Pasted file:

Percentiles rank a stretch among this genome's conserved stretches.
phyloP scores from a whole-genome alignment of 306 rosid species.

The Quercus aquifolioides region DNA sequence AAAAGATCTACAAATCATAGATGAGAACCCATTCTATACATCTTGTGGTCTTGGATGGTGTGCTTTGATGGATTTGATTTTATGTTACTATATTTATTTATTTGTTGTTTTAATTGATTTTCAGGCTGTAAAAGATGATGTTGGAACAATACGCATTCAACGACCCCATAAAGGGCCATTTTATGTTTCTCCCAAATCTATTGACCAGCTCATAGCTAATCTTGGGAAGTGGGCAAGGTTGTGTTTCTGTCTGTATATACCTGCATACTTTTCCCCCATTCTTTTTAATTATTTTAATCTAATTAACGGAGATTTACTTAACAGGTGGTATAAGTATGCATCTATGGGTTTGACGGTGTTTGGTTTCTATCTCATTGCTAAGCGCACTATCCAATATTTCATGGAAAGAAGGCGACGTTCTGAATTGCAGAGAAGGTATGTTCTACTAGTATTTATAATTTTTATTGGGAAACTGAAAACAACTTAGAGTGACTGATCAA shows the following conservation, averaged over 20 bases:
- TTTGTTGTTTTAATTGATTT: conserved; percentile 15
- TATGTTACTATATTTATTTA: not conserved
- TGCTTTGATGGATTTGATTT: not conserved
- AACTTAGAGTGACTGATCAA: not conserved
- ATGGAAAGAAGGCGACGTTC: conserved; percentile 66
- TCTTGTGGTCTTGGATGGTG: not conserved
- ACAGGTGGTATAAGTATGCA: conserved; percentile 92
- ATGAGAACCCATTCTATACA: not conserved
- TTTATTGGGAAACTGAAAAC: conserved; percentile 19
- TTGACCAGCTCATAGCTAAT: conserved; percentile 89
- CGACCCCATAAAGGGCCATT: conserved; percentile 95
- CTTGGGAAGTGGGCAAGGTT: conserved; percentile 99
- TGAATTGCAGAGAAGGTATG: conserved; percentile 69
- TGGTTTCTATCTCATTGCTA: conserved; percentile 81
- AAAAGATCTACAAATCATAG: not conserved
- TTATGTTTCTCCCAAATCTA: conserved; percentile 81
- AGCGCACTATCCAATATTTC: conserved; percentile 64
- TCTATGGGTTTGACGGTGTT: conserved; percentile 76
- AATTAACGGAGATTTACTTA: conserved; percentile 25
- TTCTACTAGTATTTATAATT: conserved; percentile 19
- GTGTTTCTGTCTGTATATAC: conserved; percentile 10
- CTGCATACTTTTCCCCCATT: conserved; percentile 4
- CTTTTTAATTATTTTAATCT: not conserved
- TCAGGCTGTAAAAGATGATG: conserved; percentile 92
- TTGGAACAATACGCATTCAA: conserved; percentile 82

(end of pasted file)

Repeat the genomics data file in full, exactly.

Percentiles rank a stretch among this genome's conserved stretches.
phyloP scores from a whole-genome alignment of 306 rosid species.

The Quercus aquifolioides region DNA sequence AAAAGATCTACAAATCATAGATGAGAACCCATTCTATACATCTTGTGGTCTTGGATGGTGTGCTTTGATGGATTTGATTTTATGTTACTATATTTATTTATTTGTTGTTTTAATTGATTTTCAGGCTGTAAAAGATGATGTTGGAACAATACGCATTCAACGACCCCATAAAGGGCCATTTTATGTTTCTCCCAAATCTATTGACCAGCTCATAGCTAATCTTGGGAAGTGGGCAAGGTTGTGTTTCTGTCTGTATATACCTGCATACTTTTCCCCCATTCTTTTTAATTATTTTAATCTAATTAACGGAGATTTACTTAACAGGTGGTATAAGTATGCATCTATGGGTTTGACGGTGTTTGGTTTCTATCTCATTGCTAAGCGCACTATCCAATATTTCATGGAAAGAAGGCGACGTTCTGAATTGCAGAGAAGGTATGTTCTACTAGTATTTATAATTTTTATTGGGAAACTGAAAACAACTTAGAGTGACTGATCAA shows the following conservation, averaged over 20 bases:
- TTTGTTGTTTTAATTGATTT: conserved; percentile 15
- TATGTTACTATATTTATTTA: not conserved
- TGCTTTGATGGATTTGATTT: not conserved
- AACTTAGAGTGACTGATCAA: not conserved
- ATGGAAAGAAGGCGACGTTC: conserved; percentile 66
- TCTTGTGGTCTTGGATGGTG: not conserved
- ACAGGTGGTATAAGTATGCA: conserved; percentile 92
- ATGAGAACCCATTCTATACA: not conserved
- TTTATTGGGAAACTGAAAAC: conserved; percentile 19
- TTGACCAGCTCATAGCTAAT: conserved; percentile 89
- CGACCCCATAAAGGGCCATT: conserved; percentile 95
- CTTGGGAAGTGGGCAAGGTT: conserved; percentile 99
- TGAATTGCAGAGAAGGTATG: conserved; percentile 69
- TGGTTTCTATCTCATTGCTA: conserved; percentile 81
- AAAAGATCTACAAATCATAG: not conserved
- TTATGTTTCTCCCAAATCTA: conserved; percentile 81
- AGCGCACTATCCAATATTTC: conserved; percentile 64
- TCTATGGGTTTGACGGTGTT: conserved; percentile 76
- AATTAACGGAGATTTACTTA: conserved; percentile 25
- TTCTACTAGTATTTATAATT: conserved; percentile 19
- GTGTTTCTGTCTGTATATAC: conserved; percentile 10
- CTGCATACTTTTCCCCCATT: conserved; percentile 4
- CTTTTTAATTATTTTAATCT: not conserved
- TCAGGCTGTAAAAGATGATG: conserved; percentile 92
- TTGGAACAATACGCATTCAA: conserved; percentile 82